Pompeii with statuesqPompeii Victim's Genetic Code Fully Decoded

This article was originally published on July 7, 2022.

Scientists have fully sequenced the DNA of a victim from Pompeii

The morning of August 24 could have started like any other for the 30-year-old. Of Mediterranean descent, he probably had back pain, something that probably didn’t help him much in the forge where he may have worked. But around noon on the same day in AD 79, everything changed when the volcano Vesuvius began to erupt in the area of ​​Pompeii.

The man was covered in ash for nearly two millennia, along with an older woman with a bag of money. The two were first discovered by archaeologists in the early 20th century. But it wasn’t until recently that DNA preserved in the man’s bones was successfully extracted and sequenced, helping to inform scientists about his origins and genetic connection to modern Mediterranean people.

The recent discovery also marks the first time scientists have been able to fully sequence the genome of someone who died in Pompeii. “He had fantastic, beautiful DNA that looks like almost a complete, whole genome,” says Fabio Macciardi, a molecular psychiatrist at the University of California, Irvine and one of the co-authors of a recent Scientific Reports study. “I would say it was an unexpected discovery.”

Ancient DNA: How Pompeii’s Victims Died

When Mount Vesuvius erupted, it covered the surrounding area the city of Pompeii (which lies about 14 miles southeast of modern Naples) in volcanic rock and ash. Hot gases followed the next day, suffocating the townspeople. The same disasters that destroyed Pompeii and its people also preserved them perfectly until their rediscovery in the 18th century.

The remains are so extensive that many areas are still being excavated centuries after they were first discovered. More recently, for example, researchers discovered remains of a pregnant turtle who may have been looking for a place to lay eggs when disaster struck.

The remains of an ancient turtle in Pompeii. (Credit: Pompeii Archaeological Park)

The remains of what appears to be a blacksmith’s house were first discovered in the early 20th century, known as Casa del Fabbro, or the Craftsman’s House. A man, possibly aged between 30 and 35, was found inside the structure, lying on a Roman couch, or lectus, while a woman aged 45 or older is crouched by a nearby chair with a bag of money.

Read more: Before Pompeii, a volcano covered this ancient village in volcanic ash

Archaeologists were unable to examine these remains in more detail until recently, when they discovered that some bones were well preserved. Additionally, the skulls of both individuals were encased in ash, preserving the dense petrous bone near the ear, an area where intact DNA is also likely to be preserved. The research team then contacted Macciardi, who typically studies DNA that causes neuropsychiatric disorders in modern humans. But studying ancient DNA, like the samples from Pompeii’s victims, can also reveal a lot about how our brains have evolved over time.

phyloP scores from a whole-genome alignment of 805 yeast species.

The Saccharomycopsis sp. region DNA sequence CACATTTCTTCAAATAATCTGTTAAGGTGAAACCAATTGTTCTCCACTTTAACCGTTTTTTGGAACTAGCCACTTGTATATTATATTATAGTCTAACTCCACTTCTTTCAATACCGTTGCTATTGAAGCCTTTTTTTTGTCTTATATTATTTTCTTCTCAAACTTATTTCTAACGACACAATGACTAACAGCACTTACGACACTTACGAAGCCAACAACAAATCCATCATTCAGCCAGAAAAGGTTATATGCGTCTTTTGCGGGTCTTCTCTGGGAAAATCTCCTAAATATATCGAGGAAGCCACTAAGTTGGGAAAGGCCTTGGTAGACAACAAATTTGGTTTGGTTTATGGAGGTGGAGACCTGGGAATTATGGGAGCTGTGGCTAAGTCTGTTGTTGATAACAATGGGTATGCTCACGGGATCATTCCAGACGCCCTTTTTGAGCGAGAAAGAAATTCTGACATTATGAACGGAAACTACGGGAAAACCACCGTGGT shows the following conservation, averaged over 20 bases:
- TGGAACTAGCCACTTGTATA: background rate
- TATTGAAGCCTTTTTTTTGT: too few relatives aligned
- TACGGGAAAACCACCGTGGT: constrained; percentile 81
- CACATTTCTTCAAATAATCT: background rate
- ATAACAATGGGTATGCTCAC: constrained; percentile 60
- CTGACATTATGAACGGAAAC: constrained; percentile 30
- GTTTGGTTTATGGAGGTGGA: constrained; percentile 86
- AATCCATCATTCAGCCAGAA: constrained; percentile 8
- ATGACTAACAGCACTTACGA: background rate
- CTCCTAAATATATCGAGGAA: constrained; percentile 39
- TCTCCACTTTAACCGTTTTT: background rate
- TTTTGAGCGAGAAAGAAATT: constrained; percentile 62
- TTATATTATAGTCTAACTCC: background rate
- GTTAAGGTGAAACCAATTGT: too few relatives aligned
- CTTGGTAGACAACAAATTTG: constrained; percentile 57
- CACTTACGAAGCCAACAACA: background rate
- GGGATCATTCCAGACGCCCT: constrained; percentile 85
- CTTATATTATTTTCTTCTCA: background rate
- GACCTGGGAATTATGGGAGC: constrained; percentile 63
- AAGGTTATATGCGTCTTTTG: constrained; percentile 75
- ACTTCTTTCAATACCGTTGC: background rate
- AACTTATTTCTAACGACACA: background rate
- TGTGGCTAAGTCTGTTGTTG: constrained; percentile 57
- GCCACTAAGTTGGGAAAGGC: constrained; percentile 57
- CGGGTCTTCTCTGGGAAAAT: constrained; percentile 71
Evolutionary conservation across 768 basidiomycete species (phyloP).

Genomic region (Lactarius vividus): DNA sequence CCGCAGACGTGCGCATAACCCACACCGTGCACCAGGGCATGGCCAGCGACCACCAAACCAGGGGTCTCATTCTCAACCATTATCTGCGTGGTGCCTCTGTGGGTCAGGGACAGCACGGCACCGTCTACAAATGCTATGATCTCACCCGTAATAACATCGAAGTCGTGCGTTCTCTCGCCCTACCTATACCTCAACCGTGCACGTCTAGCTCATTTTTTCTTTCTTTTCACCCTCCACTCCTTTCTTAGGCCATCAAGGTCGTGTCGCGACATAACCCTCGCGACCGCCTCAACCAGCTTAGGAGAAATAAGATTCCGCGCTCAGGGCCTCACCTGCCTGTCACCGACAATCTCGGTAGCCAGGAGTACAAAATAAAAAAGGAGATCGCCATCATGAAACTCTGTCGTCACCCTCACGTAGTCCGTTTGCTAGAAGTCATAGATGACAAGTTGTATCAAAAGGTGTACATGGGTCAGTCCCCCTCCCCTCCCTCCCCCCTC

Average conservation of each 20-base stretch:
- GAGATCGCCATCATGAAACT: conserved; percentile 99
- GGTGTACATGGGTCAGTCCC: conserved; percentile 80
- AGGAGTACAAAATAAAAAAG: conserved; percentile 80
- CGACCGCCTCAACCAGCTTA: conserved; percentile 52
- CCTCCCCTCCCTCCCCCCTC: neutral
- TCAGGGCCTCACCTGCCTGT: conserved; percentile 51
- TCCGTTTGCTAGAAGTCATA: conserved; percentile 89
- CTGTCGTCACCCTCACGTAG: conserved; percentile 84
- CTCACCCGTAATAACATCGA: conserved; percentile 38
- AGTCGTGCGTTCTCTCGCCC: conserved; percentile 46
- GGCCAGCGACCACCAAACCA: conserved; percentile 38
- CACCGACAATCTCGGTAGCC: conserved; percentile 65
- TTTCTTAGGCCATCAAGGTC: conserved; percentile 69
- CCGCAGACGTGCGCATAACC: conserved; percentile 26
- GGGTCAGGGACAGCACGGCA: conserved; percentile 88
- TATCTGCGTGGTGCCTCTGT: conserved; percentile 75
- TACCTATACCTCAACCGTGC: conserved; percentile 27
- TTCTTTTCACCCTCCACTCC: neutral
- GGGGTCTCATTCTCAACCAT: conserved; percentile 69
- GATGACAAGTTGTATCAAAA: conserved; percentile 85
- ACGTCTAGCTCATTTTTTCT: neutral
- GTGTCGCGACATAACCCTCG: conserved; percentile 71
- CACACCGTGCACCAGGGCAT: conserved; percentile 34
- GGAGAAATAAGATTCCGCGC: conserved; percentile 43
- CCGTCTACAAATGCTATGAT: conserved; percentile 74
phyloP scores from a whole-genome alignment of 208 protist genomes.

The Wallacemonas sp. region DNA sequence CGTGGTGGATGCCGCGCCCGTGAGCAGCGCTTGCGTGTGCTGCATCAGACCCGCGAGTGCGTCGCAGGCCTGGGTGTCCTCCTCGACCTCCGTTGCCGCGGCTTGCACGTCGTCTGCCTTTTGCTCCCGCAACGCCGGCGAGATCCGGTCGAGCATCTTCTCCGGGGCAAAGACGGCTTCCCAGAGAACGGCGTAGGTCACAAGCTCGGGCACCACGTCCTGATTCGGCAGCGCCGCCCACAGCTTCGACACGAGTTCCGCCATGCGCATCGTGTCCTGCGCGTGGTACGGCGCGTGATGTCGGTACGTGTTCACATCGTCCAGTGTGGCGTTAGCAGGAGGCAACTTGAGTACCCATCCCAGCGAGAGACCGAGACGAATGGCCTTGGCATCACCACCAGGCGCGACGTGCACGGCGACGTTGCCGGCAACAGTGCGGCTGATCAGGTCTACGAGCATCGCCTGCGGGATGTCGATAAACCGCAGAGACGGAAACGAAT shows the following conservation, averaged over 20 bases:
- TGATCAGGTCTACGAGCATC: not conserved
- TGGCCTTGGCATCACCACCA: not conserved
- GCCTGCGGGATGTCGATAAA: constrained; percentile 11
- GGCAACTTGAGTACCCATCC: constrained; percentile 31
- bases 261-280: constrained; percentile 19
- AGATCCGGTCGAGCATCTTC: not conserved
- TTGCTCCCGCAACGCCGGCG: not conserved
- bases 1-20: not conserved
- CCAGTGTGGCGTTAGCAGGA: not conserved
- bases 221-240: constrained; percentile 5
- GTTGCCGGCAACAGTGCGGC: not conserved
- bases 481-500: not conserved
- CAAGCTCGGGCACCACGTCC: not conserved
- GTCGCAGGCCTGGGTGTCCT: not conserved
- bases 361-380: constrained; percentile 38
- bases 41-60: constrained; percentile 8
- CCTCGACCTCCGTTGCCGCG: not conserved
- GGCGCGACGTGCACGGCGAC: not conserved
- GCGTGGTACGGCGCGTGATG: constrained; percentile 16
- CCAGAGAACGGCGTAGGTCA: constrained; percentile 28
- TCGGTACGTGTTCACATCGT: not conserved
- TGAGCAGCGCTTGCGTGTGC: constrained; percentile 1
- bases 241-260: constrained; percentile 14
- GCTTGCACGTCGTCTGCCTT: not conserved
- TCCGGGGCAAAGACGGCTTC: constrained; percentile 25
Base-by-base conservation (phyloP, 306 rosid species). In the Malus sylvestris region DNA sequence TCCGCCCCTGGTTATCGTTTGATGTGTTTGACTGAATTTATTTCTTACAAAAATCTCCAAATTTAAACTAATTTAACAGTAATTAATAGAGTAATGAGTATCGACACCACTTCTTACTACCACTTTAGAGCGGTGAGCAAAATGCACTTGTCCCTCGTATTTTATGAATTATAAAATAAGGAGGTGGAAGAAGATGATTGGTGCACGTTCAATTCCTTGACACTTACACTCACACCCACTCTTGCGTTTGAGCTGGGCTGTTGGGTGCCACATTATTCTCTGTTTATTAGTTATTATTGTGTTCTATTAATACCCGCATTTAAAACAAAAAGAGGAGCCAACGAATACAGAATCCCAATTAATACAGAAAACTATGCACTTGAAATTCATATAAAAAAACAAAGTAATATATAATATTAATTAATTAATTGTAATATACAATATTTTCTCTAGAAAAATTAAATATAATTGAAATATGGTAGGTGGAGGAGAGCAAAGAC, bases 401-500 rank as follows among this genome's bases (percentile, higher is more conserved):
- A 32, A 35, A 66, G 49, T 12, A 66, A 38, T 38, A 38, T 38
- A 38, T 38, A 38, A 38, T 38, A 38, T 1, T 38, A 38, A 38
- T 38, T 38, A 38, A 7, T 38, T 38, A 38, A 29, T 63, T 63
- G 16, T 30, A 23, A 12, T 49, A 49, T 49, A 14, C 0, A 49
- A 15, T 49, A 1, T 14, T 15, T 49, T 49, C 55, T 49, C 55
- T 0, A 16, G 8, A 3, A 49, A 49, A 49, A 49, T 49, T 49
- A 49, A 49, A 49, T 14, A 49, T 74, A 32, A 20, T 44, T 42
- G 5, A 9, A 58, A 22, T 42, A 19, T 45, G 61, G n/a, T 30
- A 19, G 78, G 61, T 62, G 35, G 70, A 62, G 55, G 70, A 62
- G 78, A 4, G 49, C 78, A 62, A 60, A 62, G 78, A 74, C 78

Saved issues

Macciardi was initially skeptical that the genetic material would be intact after so many years. Although researchers have opened the petrified bones and seen that some DNA is indeed preserved, they are still not sure if it came from ancient humans and not from bacteria, parasites or even contamination in the lab. “We were surprised to find that it was the human genome of this particular individual,” says Macciardi.

Further analysis revealed bacteria indicating the man suffered from spinal tuberculosis, sometimes known as Pott’s disease, a debilitating and painful condition that slowly causes the vertebrae in the body to collapse. “It practically cuts through your bones,” says Macciardi, adding that the man probably didn’t know what was causing him to suffer because doctors didn’t know about the condition at the time.

Although he was discovered in a forge, the man himself was not necessarily a blacksmith. Macciardi says it’s unclear why he didn’t run after the eruption — it’s possible he was left behind to protect the house. The older woman found nearby didn’t have enough DNA preserved for researchers to sequence, but it’s possible she was trying to hide the bag of money before the two fled. However, since little more is clear about the context in which they were found, it is also possible that the two were looting the abandoned forge amid the chaos of the disaster.

“There are a lot of interesting questions, but we’ll probably never know the answers,” adds Macciardi.

The man’s DNA also revealed that he was Mediterranean. “The DNA shows that he is very similar to other known citizens sequenced in other villages or even in Rome [at the time]says Macciardi. One of the man’s parents was probably from Sardinia, and several generations earlier he had an ancestor from the Middle East or Turkey. The fact that he was probably local indicates that he was probably not a slave, since slaves were often drawn from more distant parts of the Roman Empire in North Africa or the Middle East, Macciardi says.

The man’s DNA is also quite similar to modern Mediterraneans living in southern Italy, Greece and Spain, Macciardi says. “The Roman Empire had a huge impact on the current population,” he adds. Ultimately, the researchers hope that these initial findings can serve as a basis for further genetic analysis of other Pompeian victims who met a similar grim fate that day.

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